Tidal Piano Cera speakers and Subwoofer?

After moving from the ACI Talisman SE to the Tidal Piano Cera, I love everything about the Tidals except the lack of the lowest octave. I miss the slam and low frequencies of the ACI's self powered woofers. I've read most of the threads here on subwoofer integration and know there isn't any formulaic, one size fits all answer to my question. If you look at my system pictures, you'll see I'm stuck with the less than ideal compromise of having my rack and television between my speakers. So, there's no room in the middle for a single subwoofer. A larger size single subwoofer would have to go to the right side of the right speaker, near the wall. I do have room for two smaller cubic subwoofers up to around 11" square behind both speakers.
I'm hoping some other Tidal owners might have some insight into my question as to whether one larger, very articulate subwoofer like a JL Audio F112 would be superior to a stereo pair of less capable, smaller subs. Perhaps something like the Sunfire HRS-10s. On the one hand, the transparency of the Tidals seems to point to a great match with something like the JL Audio. (I have read owners of the JL caution that the very articulate nature of that sub makes it very difficult to integrate successfully when installed to the side of the speakers as I would need to.)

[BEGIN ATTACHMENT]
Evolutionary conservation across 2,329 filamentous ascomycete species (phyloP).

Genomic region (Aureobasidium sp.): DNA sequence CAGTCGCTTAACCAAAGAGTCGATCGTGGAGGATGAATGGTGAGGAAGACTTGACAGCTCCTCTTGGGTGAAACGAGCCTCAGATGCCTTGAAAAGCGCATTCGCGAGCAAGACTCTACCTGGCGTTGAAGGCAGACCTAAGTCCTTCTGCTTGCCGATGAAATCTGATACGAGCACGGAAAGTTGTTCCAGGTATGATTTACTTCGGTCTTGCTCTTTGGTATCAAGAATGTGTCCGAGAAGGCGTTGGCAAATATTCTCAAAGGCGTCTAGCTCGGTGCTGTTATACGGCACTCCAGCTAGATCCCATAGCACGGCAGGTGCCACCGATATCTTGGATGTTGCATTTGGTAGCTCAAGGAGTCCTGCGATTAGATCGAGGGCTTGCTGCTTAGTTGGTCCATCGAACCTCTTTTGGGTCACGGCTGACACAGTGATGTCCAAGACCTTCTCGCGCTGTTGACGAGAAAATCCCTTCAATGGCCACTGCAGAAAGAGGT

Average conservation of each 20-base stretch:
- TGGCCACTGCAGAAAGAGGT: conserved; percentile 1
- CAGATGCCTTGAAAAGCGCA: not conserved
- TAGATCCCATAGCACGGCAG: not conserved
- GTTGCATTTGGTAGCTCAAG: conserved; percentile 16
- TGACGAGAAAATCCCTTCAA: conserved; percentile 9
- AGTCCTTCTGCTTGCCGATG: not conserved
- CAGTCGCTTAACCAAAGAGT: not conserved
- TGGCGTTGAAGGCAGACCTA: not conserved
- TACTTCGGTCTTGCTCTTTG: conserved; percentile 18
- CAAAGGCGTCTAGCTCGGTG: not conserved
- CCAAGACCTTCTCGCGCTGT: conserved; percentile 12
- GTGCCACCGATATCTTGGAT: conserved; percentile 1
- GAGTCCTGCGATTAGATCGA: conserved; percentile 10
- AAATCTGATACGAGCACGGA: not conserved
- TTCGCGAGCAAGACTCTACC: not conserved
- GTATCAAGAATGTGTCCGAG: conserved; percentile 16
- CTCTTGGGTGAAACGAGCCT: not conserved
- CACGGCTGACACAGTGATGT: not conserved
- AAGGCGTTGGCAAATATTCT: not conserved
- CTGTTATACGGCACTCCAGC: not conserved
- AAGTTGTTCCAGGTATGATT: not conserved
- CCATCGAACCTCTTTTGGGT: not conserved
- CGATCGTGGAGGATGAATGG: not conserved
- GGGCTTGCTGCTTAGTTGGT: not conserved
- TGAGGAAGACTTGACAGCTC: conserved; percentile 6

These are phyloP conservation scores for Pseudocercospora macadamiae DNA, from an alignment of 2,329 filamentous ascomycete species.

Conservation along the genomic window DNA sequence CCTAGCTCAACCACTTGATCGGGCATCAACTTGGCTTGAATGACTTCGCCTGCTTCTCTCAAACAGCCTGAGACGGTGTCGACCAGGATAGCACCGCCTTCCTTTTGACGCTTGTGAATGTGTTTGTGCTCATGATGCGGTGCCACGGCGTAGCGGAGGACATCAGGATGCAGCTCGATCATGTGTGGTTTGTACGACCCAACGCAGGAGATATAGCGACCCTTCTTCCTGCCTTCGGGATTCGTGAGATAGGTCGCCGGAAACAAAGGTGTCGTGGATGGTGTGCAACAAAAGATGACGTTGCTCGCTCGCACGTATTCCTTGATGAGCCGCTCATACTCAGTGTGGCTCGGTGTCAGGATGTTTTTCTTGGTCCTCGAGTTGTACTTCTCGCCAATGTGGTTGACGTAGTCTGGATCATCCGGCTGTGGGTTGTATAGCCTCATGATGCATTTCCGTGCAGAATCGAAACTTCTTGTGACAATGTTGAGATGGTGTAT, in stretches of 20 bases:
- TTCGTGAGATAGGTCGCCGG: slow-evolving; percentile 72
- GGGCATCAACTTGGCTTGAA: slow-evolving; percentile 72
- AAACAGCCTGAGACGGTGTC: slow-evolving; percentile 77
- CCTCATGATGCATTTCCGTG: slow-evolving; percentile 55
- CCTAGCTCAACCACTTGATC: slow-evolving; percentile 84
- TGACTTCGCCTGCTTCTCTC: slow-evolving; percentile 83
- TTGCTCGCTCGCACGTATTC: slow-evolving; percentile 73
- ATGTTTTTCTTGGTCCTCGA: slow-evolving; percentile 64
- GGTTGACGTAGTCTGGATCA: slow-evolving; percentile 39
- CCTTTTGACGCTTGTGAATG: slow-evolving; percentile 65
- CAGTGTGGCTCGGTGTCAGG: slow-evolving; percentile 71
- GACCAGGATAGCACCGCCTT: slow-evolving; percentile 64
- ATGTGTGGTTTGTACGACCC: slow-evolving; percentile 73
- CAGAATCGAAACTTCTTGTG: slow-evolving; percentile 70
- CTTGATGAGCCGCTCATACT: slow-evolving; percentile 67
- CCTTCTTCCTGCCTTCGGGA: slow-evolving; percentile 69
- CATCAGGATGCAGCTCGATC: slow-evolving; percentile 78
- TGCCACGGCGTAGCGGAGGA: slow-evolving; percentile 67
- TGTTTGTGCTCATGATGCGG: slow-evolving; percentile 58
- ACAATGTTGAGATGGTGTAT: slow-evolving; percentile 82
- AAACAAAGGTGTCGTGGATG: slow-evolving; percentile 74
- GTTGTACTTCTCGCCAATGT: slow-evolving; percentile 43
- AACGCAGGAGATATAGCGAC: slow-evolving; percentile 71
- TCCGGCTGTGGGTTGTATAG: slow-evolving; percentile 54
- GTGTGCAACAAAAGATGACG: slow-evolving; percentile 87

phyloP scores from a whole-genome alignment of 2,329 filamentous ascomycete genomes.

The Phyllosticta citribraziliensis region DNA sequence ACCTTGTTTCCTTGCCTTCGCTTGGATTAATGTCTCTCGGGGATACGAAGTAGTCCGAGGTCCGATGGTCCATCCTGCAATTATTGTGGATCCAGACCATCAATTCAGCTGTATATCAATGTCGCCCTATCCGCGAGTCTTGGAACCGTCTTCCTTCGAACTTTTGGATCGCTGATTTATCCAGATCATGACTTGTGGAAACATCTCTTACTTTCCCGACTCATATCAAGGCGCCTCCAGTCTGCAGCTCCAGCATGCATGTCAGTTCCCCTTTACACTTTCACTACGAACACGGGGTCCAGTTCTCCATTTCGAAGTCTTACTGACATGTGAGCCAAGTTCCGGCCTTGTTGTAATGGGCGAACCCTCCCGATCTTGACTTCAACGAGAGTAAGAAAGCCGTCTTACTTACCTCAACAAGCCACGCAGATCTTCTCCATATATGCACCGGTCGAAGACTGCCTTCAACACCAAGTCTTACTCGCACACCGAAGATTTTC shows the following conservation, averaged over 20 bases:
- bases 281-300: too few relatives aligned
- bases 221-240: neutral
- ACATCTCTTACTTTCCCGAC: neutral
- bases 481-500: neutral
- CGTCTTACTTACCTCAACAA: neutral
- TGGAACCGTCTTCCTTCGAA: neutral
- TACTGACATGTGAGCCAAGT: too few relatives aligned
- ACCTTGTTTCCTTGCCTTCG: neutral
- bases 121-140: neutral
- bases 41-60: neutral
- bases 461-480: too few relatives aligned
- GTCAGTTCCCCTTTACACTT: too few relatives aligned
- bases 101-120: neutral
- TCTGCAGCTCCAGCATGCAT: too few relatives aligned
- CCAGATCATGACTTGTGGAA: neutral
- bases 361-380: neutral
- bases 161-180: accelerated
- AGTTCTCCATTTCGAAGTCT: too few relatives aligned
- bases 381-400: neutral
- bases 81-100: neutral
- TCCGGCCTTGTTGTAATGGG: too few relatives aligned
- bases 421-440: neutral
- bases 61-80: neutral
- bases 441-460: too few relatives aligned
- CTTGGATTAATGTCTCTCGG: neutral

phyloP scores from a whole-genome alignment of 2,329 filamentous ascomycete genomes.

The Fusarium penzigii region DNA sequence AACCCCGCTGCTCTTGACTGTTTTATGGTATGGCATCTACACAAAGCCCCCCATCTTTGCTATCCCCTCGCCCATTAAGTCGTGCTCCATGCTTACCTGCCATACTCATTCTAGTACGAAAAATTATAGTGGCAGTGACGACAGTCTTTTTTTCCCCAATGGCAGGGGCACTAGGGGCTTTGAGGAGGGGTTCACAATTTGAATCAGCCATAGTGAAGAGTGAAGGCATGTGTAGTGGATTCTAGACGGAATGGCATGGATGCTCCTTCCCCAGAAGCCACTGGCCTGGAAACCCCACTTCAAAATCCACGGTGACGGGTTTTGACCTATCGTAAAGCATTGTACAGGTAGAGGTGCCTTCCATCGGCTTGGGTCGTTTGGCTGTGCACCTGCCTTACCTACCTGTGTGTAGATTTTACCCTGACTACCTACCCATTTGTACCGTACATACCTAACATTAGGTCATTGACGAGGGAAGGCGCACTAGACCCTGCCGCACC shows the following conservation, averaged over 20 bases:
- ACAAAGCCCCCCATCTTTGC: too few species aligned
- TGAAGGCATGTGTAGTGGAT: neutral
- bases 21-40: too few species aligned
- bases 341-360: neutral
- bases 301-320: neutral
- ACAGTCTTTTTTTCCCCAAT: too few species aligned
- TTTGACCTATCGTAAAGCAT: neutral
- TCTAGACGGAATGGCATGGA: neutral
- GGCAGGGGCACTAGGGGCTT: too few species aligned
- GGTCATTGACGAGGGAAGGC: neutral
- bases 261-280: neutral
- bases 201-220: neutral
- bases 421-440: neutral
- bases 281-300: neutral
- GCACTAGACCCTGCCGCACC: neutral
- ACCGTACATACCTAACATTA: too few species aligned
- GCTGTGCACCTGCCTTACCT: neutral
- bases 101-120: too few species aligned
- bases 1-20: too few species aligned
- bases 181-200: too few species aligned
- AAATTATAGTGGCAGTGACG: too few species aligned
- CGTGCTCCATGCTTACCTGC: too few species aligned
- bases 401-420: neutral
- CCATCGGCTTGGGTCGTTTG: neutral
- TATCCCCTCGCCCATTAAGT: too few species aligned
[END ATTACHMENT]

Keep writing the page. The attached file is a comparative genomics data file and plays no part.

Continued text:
Thanks in advance for any insight or advice.
Hi Photon46,

Congrats on your Piano Cera, excellent sound performance pair of Jewel.

On your question,there's a news on Tidal website on the introdution of Piano X-tender during the upcoming munich hifi show in 3 weeks time.

Thats probably is the answer to the extreme lows for the Piano Cera/diacera.

Certainly something exciting to look forward on the show.

Be patient and wait to see what the Tidal's Piano X-tenders look like. They will probably be the answer to your lower octave desires and will most certainly integrate better with the Cera's.
Rower30's current thread "High Quality Subwoofers - which one" has a lot of helpful information about a number of the subs I'm considering. In the past, I have integrated a sub successfully with Magnepan 1.6's in the same room and location I'm considering now. I was aware of the soon to be released Piano X-tender but I'm assuming that it will be as pricey as the rest of their products. Frankly, I doubt my budget will stretch that far after buying the Pianos :-(